Take the explosiveness of Usain Bolt and the sustainability of Mo Farah, and you start to get the feel for the pace of this fourteen track debut album, titled ‘Dirty Money’, from five-piece Dublin based band, Tupelo. The acute blending of traditional Irish and Appalachian music, all delivered at a frantic speed, enables the guys to hurtle through a set of songs designed to remove any evidence of lethargy from a listener rooted in observing the athletic activity from East London. Apart from a touch of nationalistic respite in the middle of the album, where the band adopt an anthem-like approach with a tribute to their 1916 fallen compatriots in ‘I’m an Irishman’, the continual stream of toe-tapping fiddle led tunes dares anyone to remain seated until they ease up with the finishing line in sight and a slow tempo final number, ‘My Family’s Land’.The band led by lead vocalist and multi-instrumentalist James Cramer will no doubt attract comparisons with that other ‘quite famous’ group featuring the enigmatic Shane McGowan who infiltrated the mainstream by serving up a fast diet of frenzied Irish music in the late 80’s and early 90’s. Yet this album has a greater hint of Americana influence in the sound with many of the songs not being out of place in a rural Appalachian hoedown setting. The driving double bass of Damien McMahon helps maintain a tempo to support the diverse string work of Paul Murray and fiddle playing of Kevin Duffy while the Alto, Baritone and Tenor saxophone input from Tim Condron gives a more rounded and eclectic presence to many of the songs.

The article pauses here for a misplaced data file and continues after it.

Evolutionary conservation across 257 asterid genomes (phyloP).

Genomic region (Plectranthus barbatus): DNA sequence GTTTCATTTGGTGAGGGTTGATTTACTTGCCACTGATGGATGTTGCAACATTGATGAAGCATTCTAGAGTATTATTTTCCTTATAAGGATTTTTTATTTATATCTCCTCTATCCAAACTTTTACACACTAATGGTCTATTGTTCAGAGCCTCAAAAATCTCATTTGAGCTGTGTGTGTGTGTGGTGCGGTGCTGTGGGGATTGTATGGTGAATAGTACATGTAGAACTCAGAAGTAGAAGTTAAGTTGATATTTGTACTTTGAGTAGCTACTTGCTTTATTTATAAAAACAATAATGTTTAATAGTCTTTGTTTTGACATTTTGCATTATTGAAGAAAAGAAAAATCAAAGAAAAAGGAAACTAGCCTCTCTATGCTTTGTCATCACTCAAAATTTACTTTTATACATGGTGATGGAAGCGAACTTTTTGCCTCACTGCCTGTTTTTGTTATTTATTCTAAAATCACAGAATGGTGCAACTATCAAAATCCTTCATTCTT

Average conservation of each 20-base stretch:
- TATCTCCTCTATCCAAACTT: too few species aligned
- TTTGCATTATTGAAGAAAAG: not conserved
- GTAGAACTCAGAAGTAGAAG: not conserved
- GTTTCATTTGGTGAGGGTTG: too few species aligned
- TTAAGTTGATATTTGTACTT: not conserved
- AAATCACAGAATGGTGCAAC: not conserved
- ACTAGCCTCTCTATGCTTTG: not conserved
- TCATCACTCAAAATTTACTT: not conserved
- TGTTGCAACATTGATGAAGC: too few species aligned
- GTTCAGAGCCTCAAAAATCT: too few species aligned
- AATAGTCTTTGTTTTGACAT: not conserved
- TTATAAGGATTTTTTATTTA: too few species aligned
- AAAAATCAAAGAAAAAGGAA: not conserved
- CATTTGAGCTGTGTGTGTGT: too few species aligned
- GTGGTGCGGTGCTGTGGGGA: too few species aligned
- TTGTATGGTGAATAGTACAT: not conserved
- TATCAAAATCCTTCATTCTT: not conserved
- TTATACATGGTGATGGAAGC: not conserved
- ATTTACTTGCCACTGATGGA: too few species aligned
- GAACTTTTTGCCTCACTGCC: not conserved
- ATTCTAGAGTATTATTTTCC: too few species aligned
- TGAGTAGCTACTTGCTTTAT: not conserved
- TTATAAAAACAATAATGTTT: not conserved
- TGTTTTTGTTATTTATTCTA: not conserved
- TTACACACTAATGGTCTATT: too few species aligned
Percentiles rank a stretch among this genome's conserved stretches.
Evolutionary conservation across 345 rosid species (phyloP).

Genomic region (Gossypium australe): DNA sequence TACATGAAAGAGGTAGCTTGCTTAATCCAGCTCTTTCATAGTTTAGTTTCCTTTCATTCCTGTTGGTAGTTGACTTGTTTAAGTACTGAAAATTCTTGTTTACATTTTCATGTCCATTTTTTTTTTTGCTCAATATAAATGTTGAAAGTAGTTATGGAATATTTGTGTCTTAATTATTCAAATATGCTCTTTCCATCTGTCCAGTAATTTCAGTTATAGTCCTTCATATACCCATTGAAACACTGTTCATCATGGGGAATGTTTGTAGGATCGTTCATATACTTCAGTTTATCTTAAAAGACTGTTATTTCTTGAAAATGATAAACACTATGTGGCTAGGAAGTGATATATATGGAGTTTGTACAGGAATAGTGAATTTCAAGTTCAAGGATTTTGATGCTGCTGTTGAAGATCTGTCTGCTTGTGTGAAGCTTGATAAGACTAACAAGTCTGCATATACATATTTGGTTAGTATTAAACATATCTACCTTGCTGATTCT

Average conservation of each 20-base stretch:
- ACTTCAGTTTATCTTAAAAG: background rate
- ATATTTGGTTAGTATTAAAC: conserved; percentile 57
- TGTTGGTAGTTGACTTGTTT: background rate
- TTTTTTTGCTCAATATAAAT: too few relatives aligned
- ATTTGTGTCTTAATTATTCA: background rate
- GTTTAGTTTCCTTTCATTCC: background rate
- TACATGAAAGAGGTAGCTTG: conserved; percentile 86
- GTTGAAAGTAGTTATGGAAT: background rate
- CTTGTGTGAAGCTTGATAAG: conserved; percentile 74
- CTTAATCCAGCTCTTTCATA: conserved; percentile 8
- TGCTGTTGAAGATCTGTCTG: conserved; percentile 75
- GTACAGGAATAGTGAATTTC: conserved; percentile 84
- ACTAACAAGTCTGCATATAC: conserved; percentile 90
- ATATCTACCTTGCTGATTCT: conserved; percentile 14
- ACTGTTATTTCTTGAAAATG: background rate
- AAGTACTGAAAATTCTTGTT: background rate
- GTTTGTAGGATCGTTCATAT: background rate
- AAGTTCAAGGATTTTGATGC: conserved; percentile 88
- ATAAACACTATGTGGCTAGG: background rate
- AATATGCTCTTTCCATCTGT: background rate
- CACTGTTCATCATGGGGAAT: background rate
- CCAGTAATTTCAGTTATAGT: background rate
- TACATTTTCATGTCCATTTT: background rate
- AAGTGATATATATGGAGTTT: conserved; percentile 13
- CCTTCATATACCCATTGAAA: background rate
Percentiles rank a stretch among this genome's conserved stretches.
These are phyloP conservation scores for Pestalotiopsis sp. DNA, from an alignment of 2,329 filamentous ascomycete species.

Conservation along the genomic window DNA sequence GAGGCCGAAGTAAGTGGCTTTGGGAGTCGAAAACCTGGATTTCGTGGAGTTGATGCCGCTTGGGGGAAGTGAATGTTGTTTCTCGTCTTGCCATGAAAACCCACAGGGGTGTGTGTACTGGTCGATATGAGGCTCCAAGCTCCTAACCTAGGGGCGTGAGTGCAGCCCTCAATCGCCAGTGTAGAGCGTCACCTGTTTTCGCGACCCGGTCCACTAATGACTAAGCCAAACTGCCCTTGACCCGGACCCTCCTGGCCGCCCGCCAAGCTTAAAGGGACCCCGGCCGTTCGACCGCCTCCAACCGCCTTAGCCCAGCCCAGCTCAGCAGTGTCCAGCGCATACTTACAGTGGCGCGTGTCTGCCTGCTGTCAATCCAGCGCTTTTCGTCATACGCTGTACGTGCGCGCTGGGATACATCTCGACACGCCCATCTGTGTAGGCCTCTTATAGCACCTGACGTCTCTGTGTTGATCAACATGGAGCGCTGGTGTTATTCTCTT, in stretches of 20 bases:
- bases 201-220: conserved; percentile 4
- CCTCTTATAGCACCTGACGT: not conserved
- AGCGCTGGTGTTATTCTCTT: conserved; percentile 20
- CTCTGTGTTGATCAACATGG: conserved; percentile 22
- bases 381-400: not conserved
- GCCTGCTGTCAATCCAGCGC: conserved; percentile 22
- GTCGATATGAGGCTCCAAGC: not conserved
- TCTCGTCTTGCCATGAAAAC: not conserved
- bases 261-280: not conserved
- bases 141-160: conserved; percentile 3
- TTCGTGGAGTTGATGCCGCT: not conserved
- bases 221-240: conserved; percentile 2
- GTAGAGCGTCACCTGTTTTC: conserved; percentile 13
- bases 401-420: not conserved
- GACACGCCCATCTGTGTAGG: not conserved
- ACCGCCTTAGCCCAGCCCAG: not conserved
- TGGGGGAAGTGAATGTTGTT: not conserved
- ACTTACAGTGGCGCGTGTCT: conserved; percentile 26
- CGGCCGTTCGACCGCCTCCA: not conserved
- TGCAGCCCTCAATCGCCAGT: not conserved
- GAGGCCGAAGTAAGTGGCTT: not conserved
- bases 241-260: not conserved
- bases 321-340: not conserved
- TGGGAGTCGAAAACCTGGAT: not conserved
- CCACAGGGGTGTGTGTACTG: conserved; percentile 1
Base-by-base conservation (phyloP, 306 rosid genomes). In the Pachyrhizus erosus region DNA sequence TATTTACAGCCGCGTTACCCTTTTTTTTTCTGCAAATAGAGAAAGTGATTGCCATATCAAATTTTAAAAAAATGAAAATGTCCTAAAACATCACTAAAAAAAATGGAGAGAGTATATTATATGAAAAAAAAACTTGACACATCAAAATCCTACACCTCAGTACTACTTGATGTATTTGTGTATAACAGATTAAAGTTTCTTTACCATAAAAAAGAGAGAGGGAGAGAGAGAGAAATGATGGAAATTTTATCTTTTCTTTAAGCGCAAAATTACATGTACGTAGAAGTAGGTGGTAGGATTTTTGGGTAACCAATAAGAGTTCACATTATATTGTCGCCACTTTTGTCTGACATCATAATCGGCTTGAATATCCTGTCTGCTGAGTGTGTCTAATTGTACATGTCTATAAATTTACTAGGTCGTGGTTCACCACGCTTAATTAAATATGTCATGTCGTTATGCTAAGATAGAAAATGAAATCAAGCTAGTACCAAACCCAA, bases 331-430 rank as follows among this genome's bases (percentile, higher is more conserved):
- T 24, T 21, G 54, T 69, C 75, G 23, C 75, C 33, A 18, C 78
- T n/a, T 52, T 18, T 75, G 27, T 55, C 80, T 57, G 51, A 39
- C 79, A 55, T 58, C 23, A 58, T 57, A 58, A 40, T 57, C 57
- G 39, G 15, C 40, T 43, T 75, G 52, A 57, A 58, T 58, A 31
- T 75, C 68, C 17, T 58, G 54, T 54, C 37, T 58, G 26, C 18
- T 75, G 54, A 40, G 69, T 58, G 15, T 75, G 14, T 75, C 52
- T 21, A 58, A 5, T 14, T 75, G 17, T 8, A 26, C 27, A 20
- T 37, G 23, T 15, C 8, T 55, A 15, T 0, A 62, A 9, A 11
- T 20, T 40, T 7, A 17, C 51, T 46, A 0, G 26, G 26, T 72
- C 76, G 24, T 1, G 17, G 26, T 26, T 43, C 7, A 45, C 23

There is a plethora of feel good relentless paced tracks either side of their mid album salute to the past with the title track ‘Dirty Money’, ‘No No Doctor’ and the simple straightforward sing along chorus to ‘Figure It Out’ all being memorable highlights from the first batch of songs. Following the pivotal ‘I’m an Irishman’ track, which is due to be the third single lifted from the record, exists a trio of songs that take the album to new levels as the band’s transatlantic influences come to the surface. ‘Railroad’, probably the highpoint of the record, is a throwback rural bluegrass number that can’t fail to impress with top banjo and fiddle input while its follow up 2:07 minute long reprise is a harmonica laced - blues tinted number that demonstrates the band’s versatility and respect for roots music. The positive vibes emanating from ‘Blue Gardinia’ are enough to want you to seek the place out – real or fictional.
It may have taken Tupelo a few years since their 2008 inception to produce a full length release but the experience gained from constant touring has figured strongly in its sound. Their stock in Ireland has been in the ascendancy for a while now including an appearance in front of 80,000 at the All-Ireland Hurling Final and they have an exceptionally high quality and enjoyable batch of songs to expand into the UK during this busy summer of 2012.